Rowan Rowan wrote on 4/9/14 : " Just came across your blog today for the first time. I can't give you advice on self publishing as such, but I know you can create an ebook using Calibre software, which is free. You can write your book in Word, save it as HTML (it's one of the save options for Word documents), drop it into Calibre and get it to convert it to epub (format used by Nook, Kobo, and countless other brands) and/or mobi (Kindle format only). You don't need to do anything regarding font size or anything, it does it all itself, and the e-reader has the ability to change the font size in any case. I don't know if Calibre has the option to embed DRM limitations, I suspect not. There are a bunch of other formats you can covert to (including PDF) but I barely know what half of them are, and don't care that much as they aren't useful to me! And, as an avid reader of ebooks, I applaud your decision not to use PDF which is a god-awful format for an e-reader. You can only really view them properly on a computer or iPad. You can also use a jpeg file to create your cover, you just have to tell Calibre where to find it when it converts your HTML file. I don't know how much of a problem layout would be for you. It's kind of second nature to me (like maths to you) so I don't really think about it, I just do it. As for editing, anyone who can write decent English (and there are surprisingly few of those around, even in English speaking countries) can edit your work. Of course, a professional will do a better job, but $$$$. Professional editing costs about E30ph, a decent editor will get through about 11,000 characters including spaces per hour - word count in Word will tell you how many characters you have. If you go the Amazon road, they won't promote you as such, but they will take a cut of any money you do get. It's a good idea to get every person who ever knew you to give you a review to get your rating up. As a consumer, I'm not going to fork out my hard earned on an unknown author with hardly any reviews (or none). I think Amazon may do a thing where they flog off ebooks cheaply in exchange for reviews. I know nothing about promoting a self published ebook, I only wish I did as I have nearly completed my first novel! Better get back to it now. I hope this helps." Thanks for that advice Rowan. When you get your eBook out, send me a link for a mention here :-)
Renke (D) replied " Below my (by far not as nice as the one written by Rowan) contribution I sent in July : D
Most likely you got no reply because your readers are epublishing dorks (at least I am one...) :) one quick idea: If you're already using (Open|Libre)Office you could take a look at the ePUB extension - should be an easy way to get some experience with ebook creation and you can directly compare the PDF output with the epub export (if you don't own a reader Calibre is a free software for nearly all ebook formats)."
Thankyou :)

Tuesday 22/7

PI day in Yurp = 22/7 :-)

Because Americans write their dates in the format MMDDYY, they celebrate PI day on March 14th (314) in particular at 1:59:26 a.m. (3.1415926 precisely). In Europe we write the dates in DDMMYY format. However there is no 14th month nor does April have 31 days, so we cannot get a 314 at the front of the date :-( However, the American 314 is only an approximation, so we Yurpeans can do another approximation on the 22nd of July by using slashes as separators thus 22/7 (=3,1428571428571428571428571428571 repeating every 6 digits). This is only about 0.04% from the true value of PI. Of course 355/113 would be even better, but hard to realise as a date ;-)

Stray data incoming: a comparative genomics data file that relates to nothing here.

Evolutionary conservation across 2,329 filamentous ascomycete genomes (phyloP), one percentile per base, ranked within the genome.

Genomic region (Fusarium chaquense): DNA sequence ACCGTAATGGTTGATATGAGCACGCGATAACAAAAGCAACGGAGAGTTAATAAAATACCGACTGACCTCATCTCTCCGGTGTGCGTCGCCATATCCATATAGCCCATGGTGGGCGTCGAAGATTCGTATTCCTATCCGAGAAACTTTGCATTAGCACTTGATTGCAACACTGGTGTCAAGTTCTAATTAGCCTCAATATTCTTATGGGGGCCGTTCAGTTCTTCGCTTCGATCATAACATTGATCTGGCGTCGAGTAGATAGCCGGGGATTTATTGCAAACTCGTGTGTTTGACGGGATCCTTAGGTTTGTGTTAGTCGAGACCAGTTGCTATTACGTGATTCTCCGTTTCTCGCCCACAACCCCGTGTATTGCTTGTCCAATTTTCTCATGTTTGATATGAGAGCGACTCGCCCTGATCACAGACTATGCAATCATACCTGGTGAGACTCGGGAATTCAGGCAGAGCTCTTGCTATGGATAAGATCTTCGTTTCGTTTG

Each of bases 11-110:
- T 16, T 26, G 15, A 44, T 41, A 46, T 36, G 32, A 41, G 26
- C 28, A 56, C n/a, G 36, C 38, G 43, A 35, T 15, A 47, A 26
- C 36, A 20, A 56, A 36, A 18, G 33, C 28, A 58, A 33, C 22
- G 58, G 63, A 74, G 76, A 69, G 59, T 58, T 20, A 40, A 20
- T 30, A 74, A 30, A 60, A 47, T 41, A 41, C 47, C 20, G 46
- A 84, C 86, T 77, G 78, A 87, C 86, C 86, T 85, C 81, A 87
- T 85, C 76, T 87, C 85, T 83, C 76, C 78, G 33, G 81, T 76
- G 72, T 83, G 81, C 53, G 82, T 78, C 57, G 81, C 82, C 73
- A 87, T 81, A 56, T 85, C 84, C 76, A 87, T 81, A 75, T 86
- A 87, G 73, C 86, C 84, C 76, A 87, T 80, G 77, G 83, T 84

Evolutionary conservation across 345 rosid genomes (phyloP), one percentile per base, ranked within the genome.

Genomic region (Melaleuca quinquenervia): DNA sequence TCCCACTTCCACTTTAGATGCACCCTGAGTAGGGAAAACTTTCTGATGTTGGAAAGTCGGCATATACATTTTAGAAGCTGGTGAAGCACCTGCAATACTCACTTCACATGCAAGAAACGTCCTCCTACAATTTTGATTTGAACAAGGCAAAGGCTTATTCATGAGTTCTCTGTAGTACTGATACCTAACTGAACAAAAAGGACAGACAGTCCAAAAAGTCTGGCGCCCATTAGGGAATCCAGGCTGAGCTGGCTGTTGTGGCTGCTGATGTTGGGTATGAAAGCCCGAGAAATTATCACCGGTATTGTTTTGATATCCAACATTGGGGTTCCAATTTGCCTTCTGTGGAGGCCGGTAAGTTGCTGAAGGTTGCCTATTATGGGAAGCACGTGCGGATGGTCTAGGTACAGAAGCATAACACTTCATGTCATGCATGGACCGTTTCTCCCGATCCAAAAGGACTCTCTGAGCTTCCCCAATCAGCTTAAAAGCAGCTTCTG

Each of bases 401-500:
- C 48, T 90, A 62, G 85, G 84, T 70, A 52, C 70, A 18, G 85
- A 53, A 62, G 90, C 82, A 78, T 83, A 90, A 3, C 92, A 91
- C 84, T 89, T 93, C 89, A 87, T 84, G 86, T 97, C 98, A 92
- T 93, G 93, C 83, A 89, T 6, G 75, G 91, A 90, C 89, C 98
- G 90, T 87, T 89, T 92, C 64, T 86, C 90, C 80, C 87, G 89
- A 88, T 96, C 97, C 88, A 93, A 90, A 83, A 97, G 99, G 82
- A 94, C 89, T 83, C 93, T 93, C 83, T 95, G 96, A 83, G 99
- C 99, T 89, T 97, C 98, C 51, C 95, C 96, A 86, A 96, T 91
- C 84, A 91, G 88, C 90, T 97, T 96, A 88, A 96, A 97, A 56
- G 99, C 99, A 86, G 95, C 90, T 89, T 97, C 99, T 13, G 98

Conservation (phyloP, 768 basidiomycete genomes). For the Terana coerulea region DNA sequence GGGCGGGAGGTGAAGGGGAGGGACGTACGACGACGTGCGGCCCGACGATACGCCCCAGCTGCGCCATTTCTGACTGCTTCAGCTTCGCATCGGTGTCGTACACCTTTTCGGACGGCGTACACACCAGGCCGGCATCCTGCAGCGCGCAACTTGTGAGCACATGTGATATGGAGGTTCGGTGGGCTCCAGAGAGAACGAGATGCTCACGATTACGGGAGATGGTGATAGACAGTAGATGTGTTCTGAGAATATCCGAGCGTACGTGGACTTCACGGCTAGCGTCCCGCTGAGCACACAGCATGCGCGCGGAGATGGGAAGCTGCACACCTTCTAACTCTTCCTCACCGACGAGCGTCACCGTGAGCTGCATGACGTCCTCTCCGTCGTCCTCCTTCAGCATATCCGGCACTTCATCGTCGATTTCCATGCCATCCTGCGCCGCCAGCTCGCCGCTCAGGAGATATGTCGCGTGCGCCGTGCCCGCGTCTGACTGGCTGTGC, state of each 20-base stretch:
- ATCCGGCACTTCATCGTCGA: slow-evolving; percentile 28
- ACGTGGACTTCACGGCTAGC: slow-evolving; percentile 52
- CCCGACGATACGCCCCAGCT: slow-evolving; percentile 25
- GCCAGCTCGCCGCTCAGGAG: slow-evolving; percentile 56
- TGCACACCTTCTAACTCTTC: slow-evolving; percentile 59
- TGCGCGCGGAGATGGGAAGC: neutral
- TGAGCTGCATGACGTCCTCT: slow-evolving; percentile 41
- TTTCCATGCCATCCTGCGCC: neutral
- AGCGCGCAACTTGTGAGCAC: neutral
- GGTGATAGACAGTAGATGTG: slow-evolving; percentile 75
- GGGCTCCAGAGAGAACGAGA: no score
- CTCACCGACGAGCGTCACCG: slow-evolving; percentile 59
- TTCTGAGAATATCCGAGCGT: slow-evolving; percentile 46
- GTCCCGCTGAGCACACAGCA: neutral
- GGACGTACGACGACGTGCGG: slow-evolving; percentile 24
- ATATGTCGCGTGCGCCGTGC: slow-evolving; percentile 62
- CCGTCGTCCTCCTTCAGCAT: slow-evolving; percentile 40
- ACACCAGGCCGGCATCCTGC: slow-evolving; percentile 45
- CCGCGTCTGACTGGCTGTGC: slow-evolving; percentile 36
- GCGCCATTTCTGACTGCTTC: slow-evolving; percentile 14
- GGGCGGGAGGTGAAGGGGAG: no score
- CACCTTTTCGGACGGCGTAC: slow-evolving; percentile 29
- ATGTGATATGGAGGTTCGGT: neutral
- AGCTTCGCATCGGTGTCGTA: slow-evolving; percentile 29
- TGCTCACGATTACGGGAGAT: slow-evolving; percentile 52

Most people think of PI as the ratio of the circumference of a circle to its diameter. However, there are other geometric definitions too. Let me show you how to construct one :-

Starting with the line segment AB as a radius draw circles centered on A and on B. The circles will intersect at points C and D. Connecting C and D with a straight line will bisect the line AB at point G. Draw a circle centered at G which touches both A and B tangentially. Call its radius r. The circumference of the circle centered at G is thus 2*PI*r. But you knew that!

The circles centered at A, B and C each have radius 2*r. The angles ABC, BCA and CAB are each 60° because ABC is an equilateral triangle. The three angles sum to 180° (a semicircle). So the length of the three arcs AC, CB and BA sum up to PI*2*r. PI is thus the ratio of the circumference of the 3-lobed curve ABC to its diameter AB. Q.E.D.

This is just one case, showing a 3-lobed curve ABC of constant diameter AB. But it is true for any number of lobes. In the general case, PI is the ratio of the circumference of any curve of constant diameter to that diameter. Not many people know that ;-)

Now go off and enjoy some pie; class dismissed!

The photo above shows the PI wall in the Math Museum in Giessen. Starting in the centre, the digits of PI spiral outwards covering the whole wall.

Comments (2) :
Christine (NZ) enthused "That was a nice simple proof; even I could understand it :-)" Thankyou.
Ed (USA) asked "So how many of these 'constant diameter' curves are there?" Infinitely many; one for each integer over two. The curve with an infinite number of lobes we call a circle :-)

Sunday, July 20, 2014

Tranquility Base remembered

45 years ago man landed on the moon. It was July 20th in the USA, July 21st 03:56:20 Central European Time in Germany. I bought these three commemorative medals later that year.